Code of Conduct
This code of conduct governs how we behave in any GDAL forum or event and whenever we will be judged by our actions. We expect it to be honored by everyone who participates in the GDAL community formally or informally, or claims any affiliation with the project.
This code of conduct governs how we behave in any GDAL forum or event and whenever we will be judged by our actions. We expect it to be honored by everyone who participates in the GDAL community formally or informally, or claims any affiliation with the GDAL project.
It applies to in-person events (such as conferences and related social events), IRC, public and private mailing lists, the issue tracker, the wiki, blogs, Twitter, and any other forums which the community uses for communication and interactions.
This code is not exhaustive or complete. It serves to distill our common understanding of a collaborative, shared environment and goals. We expect it to be followed in spirit as much as in the letter, so that it can enrich all of us and the technical communities in which we participate.
GDAL welcomes and encourages participation by everyone. We are committed to being a community that everyone feels good about joining, and we will always work to treat everyone well. No matter how you identify yourself or how others perceive you: we welcome you. Specific Guidelines
We strive to:
We invite anyone to participate in our community. We preferably use public methods of communication for project-related messages, unless discussing something sensitive. This applies to messages for help or project-related support, too; not only is a public support request much more likely to result in an answer to a question, it also makes sure that any inadvertent mistakes made by people answering will be more easily detected and corrected.
Be empathetic, welcoming, friendly, and patient.
We work together to resolve conflict, assume good intentions, and do our best to act in an empathetic fashion. We may all experience some frustration from time to time, but we do not allow frustration to turn into a personal attack. A community where people feel uncomfortable or threatened is not a productive one. Note that we have a multi-cultural, multi-lingual community and some of us are non-native speakers. We should be respectful when dealing with other community members as well as with people outside our community.
Our work will be used by other people, and in turn we will depend on the work of others. When we make something for the benefit of GDAL, we are willing to explain to others how it works, so that they can build on the work to make it even better. Any decision we make will affect users and colleagues, and we take those consequences seriously when making decisions.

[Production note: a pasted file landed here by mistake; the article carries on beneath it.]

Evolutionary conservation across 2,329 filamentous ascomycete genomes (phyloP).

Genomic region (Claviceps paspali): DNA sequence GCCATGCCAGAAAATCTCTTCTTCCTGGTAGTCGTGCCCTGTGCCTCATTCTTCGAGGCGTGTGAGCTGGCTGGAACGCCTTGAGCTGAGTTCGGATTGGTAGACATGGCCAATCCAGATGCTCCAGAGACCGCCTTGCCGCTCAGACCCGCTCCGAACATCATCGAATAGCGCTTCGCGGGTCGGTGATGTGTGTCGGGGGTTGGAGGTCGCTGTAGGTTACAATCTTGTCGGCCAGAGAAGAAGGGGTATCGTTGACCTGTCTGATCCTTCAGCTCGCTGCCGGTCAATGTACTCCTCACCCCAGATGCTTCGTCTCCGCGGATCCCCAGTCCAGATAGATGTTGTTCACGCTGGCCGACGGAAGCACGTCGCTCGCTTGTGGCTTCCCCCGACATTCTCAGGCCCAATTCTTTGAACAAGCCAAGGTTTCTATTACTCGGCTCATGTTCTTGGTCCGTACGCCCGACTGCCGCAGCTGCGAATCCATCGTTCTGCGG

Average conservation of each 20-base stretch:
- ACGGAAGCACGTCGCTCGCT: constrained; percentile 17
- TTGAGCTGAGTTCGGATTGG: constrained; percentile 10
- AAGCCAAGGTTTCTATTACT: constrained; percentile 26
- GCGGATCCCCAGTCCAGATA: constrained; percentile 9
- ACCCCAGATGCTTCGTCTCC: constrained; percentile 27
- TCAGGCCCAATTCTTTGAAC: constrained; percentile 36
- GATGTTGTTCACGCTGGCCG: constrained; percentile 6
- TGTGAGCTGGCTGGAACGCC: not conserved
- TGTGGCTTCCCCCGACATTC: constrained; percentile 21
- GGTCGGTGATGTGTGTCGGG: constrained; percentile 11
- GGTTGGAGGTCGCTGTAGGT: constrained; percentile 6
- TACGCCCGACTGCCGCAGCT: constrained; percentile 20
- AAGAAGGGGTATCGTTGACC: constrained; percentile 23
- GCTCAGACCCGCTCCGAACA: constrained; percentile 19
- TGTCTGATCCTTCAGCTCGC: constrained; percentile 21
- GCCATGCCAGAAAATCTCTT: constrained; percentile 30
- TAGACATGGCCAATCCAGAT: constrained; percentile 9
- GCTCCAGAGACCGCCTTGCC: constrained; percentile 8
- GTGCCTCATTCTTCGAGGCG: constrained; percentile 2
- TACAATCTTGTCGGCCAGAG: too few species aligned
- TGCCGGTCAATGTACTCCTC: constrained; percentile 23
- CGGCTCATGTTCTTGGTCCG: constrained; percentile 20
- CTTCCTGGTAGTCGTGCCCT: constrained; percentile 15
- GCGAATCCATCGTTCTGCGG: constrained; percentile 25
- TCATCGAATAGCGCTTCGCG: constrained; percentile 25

Nobody knows everything! Asking questions early avoids many problems later, so questions are encouraged, though they may be directed to the appropriate forum. Those who are asked should be responsive and helpful, within the context of our shared goal of improving GDAL.
Be careful in the words that we choose.
Whether we are participating as professionals or volunteers, we value professionalism in all interactions, and take responsibility for our own speech. Be kind to others. Do not insult or put down other participants.
Keep in mind that what you write once will be read by hundreds of persons. Writing a short email means people can understand the conversation as efficiently as possible. Short emails should always strive to be empathetic, welcoming, friendly and patient. When a long explanation is necessary, consider adding a summary.
Try to bring new ideas to a conversation so that each mail adds something unique to the thread, keeping in mind that the rest of the thread still contains the other messages with arguments that have already been made.
Try to stay on topic, especially in discussions that are already fairly large.
Step down considerately.
Members of every project come and go. When somebody leaves or disengages from the project they should tell people they are leaving and take the proper steps to ensure that others can pick up where they left off. In doing so, they should remain respectful of those who continue to participate in the project and should not misrepresent the project's goals or achievements. Likewise, community members should respect any individual's choice to leave the project.
Harassment and other exclusionary behavior are not acceptable. This includes, but is not limited to:
Personal insults or discriminatory jokes and language, especially those using racist or sexist terms.
Offensive comments, excessive or unnecessary profanity.
Intimidation, violent threats or demands.
Sustained disruption of sessions or events.
Stalking, harassing photography or recording.
Unwelcome physical contact or sexual attention.
Repeated harassment of others. In general, if someone asks you to stop, then stop.
Posting (or threatening to post) other people's personally identifying information ("doxing").
Sharing private content, such as emails sent privately or non-publicly, or unlogged forums such as IRC channel history.
Advocating for, or encouraging, any of the above behavior.
If you believe someone is breaking this code of conduct, you may reply to them, and point to this code of conduct. Such messages may be in public or in private, whatever is most appropriate. Assume good faith; it is more likely that participants are unaware of their bad behavior than that they intentionally try to degrade the quality of the discussion. Should there be difficulties in dealing with the situation, you may report your concerns to event staff, a forum leader or the GDAL Board. Serious or persistent offenders may be expelled from the event or forum by event organizers or forum leaders.
To privately email the code of conduct committee leadership use firstname.lastname@example.org.
GDAL re-uses the OSGeo Code of Conduct